Ruan settles class action lawsuit by drivers for $10.5 million

A class action lawsuit by milk tanker drivers against Ruan trucking company for allegedly not allowing them uninterrupted lunch and dinner breaks is being settled out of court for $10.5 million.

About 1,145 drivers and former drivers in California are affected, and checks would average more than $5,000, said the drivers’ lawyer, Andrew Jones of Fresno.

The lawsuit was filed in 2008, and the agreement was reached last week, he said.

If the case had not settled, it would have gone to trial later this month in Tulare County Superior Court.

Ruan Transportation Management Systems, based in Des Moines, Iowa, called the lawsuit a “distraction” and settled to put it in the rearview mirror.

“Ruan’s senior leadership and legal team felt strongly that we would successfully defend the claims made by the class given our compliant policies and practices,” the company said in a statement. “However, it was time to reach a final resolution on this matter.”

The drivers are “the backbone of our organization” who are appreciated and well-paid, the company said.

Drivers complained they would take half-hour unpaid lunch breaks while trucks were in line at a creamery to offload their tankers, yet were required to be in radio contact and near their trucks at all times in case they had to be moved into or out of a loading bay or moved forward in line.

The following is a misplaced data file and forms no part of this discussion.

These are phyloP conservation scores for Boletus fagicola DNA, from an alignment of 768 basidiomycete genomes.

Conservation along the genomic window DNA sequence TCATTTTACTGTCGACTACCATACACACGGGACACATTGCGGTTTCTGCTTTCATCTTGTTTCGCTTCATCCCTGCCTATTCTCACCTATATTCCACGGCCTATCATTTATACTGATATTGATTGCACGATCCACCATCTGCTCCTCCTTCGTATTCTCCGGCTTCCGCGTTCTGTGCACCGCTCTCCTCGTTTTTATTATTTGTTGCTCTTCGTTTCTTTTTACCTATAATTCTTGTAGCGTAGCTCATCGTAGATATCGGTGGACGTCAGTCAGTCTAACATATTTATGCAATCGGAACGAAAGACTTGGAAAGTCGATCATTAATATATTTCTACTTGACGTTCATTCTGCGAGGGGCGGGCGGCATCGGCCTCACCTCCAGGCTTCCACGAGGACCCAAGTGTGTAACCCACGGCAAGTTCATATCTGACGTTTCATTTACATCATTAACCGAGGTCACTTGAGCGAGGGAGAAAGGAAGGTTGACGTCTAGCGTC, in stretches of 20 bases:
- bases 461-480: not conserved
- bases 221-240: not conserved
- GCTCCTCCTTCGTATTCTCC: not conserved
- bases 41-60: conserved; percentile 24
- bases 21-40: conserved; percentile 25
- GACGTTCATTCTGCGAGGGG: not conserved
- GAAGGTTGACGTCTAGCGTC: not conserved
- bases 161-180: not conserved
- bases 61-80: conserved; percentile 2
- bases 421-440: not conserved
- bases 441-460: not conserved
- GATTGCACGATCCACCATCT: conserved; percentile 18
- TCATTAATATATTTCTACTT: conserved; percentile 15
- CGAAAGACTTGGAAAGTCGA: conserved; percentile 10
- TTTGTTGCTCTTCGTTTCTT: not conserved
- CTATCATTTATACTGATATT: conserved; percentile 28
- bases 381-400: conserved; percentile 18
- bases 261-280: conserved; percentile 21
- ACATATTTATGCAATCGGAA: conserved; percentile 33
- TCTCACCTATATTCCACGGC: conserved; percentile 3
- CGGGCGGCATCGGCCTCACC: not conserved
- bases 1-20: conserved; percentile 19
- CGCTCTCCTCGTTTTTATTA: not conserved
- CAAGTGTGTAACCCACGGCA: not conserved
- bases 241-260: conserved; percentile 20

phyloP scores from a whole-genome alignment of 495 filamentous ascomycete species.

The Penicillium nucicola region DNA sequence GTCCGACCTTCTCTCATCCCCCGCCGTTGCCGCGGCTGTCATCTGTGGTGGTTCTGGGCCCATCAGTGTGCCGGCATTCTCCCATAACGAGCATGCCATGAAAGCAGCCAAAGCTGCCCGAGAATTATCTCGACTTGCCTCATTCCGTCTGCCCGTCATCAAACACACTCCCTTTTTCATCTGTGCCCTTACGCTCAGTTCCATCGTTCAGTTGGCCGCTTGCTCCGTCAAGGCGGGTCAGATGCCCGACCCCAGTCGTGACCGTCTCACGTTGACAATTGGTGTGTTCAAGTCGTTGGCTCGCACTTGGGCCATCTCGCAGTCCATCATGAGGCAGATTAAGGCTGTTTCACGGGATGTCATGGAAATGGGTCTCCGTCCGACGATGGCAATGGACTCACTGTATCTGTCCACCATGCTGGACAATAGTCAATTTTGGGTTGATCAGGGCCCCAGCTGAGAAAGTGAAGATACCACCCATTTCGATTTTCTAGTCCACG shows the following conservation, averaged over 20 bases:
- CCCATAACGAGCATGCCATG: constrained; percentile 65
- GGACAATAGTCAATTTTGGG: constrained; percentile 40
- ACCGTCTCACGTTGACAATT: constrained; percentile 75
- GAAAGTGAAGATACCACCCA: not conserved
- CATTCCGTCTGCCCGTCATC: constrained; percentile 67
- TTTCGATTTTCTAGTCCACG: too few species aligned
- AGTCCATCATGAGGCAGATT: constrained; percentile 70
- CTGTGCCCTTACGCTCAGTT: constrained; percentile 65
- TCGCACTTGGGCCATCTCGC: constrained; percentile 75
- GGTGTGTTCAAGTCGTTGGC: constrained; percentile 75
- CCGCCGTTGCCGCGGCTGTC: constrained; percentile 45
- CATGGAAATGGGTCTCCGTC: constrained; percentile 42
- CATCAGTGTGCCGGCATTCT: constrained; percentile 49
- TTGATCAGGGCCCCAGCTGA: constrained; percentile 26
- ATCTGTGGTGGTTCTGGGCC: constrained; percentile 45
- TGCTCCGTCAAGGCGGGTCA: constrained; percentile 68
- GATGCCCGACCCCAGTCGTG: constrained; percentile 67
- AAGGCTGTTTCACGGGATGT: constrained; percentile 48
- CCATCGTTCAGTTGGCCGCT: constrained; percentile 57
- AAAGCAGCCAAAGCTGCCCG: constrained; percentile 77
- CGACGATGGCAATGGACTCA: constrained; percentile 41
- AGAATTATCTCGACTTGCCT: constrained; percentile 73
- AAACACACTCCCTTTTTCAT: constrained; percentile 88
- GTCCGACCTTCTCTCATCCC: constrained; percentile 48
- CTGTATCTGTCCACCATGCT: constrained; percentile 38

“I’m not saying they didn’t take lunch,” but the half-hour break was not exclusively the drivers’ time as required by law, Jones said.

“I liken it to hiring a college kid to stand in line for you to buy tickets to a Giants game,” Jones said. “After three hours you tell him, ‘Take a half-hour unpaid lunch break but don’t leave the line.’ ”

The company said its policies and practices complied with California law and union contracts.

“Throughout their employment, drivers have consistently been allowed the opportunity to take off-duty meal breaks at creameries and off-site locations,” the company said.

Much of the dispute involved former employees who worked for Kings County Truck Lines before Ruan acquired the company’s California operations several years ago, the company said.

The majority of the $10.5 million settlement will go to the drivers’ attorneys, lawsuit costs and former employees, the company said.

Retired driver Matt Jett of Kern County said he drove for Kings County Truck Lines and Ruan for many years.

“I hope this lesson goes around the country for companies to give the employee the required lunch break,” he said.

Jones said the agreement was reached with the assistance of a mediator. It is being written and must still be approved by a judge, he said.